— Kevin Daley, Special to the Examiner



Republicans don't trust the Justice Department to investigate the Internal Revenue Service targeting of conservative groups and now want the department's inspector general to look into the matter instead.

Rep. Frank Wolf of Virginia, a top appropriator who oversees spending at the Justice Department, sent a letter to department Inspector General Michael Horowitz calling on him to “investigate the actions taken to date” by the Justice Department, which began examining the IRS actions in May 2013.

“More than one year later, there are no indications that a serious investigation is underway,” Wolf wrote.

Republicans have long expressed doubts about the Justice Department probe of the matter, with many calling for an investigation by an independent prosecutor.

In January, lawmakers were told that Attorney General Eric Holder had assigned a top Obama donor to handle the case for the Justice Department, angering many Republicans.

Justice Department lawyer Barbara Bosserman has donated $6,750 to Democrats and to Obama in the past decade.

“Justice has refused to reassign the case — despite her political conflict of interest — and Ms. Bosserman has so far turned up nothing.” Wolf signed the email then added a note in blue ink to Horowitz: “This is important. Thank you.”

Meanwhile, IRS officials were ordered to make a sworn declaration explaining how critical emails from Lois Lerner pertaining to the scandal disappeared and what can be done to recover them.

Judge Emmet G. Sullivan of the U.S. District Court for the District of Columbia ordered agency officials to produce a sworn affidavit by Aug. 10 explaining how the emails were lost and how they may retrieved from other sources. The order comes as part of a Freedom of Information Act lawsuit seeking Lerner's emails filed in October by the nonprofit watchdog group Judicial Watch.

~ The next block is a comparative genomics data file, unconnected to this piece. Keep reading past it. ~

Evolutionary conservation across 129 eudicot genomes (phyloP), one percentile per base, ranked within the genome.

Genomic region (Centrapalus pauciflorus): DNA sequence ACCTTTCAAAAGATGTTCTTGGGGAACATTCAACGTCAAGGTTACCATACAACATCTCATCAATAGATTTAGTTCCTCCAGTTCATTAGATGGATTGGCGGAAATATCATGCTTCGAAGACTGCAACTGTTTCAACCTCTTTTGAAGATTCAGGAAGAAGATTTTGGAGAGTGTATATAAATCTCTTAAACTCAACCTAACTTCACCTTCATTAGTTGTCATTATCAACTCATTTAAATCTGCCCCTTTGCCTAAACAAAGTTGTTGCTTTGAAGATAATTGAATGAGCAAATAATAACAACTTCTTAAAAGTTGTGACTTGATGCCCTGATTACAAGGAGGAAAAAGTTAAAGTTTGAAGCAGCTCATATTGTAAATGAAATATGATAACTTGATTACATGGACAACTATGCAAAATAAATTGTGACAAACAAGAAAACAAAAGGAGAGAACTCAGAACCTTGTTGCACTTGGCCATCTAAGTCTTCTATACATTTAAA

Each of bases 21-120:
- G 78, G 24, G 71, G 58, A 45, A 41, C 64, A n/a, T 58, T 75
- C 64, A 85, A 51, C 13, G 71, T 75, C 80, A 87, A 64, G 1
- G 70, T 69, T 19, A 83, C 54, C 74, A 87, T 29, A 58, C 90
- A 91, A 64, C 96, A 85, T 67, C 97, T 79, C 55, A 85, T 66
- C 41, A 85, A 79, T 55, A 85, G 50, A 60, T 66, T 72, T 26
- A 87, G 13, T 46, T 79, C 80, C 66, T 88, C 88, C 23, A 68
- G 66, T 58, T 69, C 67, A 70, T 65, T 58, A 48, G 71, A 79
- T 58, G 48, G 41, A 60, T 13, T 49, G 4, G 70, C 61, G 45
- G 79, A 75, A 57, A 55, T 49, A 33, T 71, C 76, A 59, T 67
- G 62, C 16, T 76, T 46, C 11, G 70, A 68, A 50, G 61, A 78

— Susan Ferrechio, Chief Congressional Correspondent, and Mark Flatten, Senior Investigative Reporter



As the 45th anniversary of the Apollo 11 moon landing approaches on July 20, famed astronaut Edwin "Buzz" Aldrin is urging his country to "lead in space" and reverse years of unambitious policy that has left NASA "adrift."

Buzz, who describes himself as a "global statesman for space," gave a brief address in a video by his advocacy group, Buzz Aldrin Enterprises.

The video opens to a recording of President John F. Kennedy's famous 1962 speech at Rice University, which dedicated the U.S. to a manned mission to the moon within a decade.

"I feel we need to remind the world about the Apollo missions and that we can still do impossible things," Aldrin says. "The whole world celebrated our moon landing, but we [Apollo 11 astronauts Aldrin, Neil Armstrong and Michael Collins] missed the whole thing because we were out of town."

Aldrin encourages viewers to share where they were during the lunar landing via social media using the hashtag #Apollo45. ("Kids, help your parents if they don't know how to use a smartphone," Aldrin, ahead of the curve at age 84, advises.)

Far from just a history lesson, Aldrin hopes the campaign will revitalize a stunted U.S. space program.